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Are Malaysian Teachers Ready to Assume the Duties of Reporting Child Abuse and Neglect?

By Wan Yuen Choo, Karuthan Chinna, Kerryann M. Walsh, Mary Joseph Marret and Nai Peng Tey


Mandatory child abuse and neglect reporting laws apply to teachers in many countries of the world. However, such laws have not yet been introduced for teachers in Malaysia, and there is debate about whether the laws should be extended to teachers at all. This paper aimed to investigate the level of support among teachers to assume mandatory reporting duties and to identify factors determining this support in Malaysia. A total of 668 teachers from 14 randomly selected public primary schools completed an anonymous self-administered questionnaire. Results showed that 44.4 per cent of the respondents supported legislation requiring teachers to report child abuse. Teachers of Indian ethnicity, those with a shorter duration of service in teaching (< 5 years), the availability of knowledgeable and supportive school staff and a higher level of commitment to reporting were significant factors affecting teachers' support for mandatory reporting. This study provides important insights into factors influencing teachers' support for the introduction of mandatory reporting legislation for teachers in Malaysia. Teachers do not unanimously support these laws and there is a lack of clarity about what such laws will mean for teachers. The data highlight the need for specific training programmes to raise teachers' awareness, build their confidence and enhance their willingness to report child abuse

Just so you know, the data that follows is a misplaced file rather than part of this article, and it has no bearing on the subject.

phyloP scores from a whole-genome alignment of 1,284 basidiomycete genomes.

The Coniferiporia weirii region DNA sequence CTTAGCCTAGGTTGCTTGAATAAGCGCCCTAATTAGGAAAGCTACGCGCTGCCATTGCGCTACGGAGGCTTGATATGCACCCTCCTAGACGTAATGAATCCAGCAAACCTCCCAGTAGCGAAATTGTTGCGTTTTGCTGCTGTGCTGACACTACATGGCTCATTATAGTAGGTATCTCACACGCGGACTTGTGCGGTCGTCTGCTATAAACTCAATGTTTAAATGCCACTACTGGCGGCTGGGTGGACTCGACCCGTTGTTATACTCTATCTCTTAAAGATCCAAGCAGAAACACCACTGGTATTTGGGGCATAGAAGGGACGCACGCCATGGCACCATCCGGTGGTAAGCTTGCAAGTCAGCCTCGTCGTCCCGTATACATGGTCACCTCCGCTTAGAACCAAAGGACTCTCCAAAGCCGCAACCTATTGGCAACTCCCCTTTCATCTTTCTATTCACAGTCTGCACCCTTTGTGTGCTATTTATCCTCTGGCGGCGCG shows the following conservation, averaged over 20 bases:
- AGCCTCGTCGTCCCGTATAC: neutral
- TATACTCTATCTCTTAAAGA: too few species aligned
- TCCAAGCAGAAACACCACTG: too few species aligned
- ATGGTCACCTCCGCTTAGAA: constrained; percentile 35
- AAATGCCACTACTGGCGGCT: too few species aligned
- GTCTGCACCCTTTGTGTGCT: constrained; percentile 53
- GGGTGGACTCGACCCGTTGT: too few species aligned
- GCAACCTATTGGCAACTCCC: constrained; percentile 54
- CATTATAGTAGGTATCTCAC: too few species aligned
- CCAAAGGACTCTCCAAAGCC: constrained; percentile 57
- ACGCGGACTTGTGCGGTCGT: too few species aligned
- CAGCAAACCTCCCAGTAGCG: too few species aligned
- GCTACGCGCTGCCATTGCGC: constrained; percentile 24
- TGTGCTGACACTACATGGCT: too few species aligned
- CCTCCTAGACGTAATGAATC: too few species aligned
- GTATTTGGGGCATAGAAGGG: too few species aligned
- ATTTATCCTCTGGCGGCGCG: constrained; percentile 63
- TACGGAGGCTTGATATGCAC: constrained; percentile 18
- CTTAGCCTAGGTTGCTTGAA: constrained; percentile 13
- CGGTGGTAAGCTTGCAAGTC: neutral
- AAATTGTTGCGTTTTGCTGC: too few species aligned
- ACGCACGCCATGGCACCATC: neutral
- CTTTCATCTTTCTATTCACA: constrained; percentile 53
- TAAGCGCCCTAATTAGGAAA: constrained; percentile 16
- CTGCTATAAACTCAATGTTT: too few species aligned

Publisher: John Wiley & Sons
Year: 2013
DOI identifier: 10.1002/car.2241
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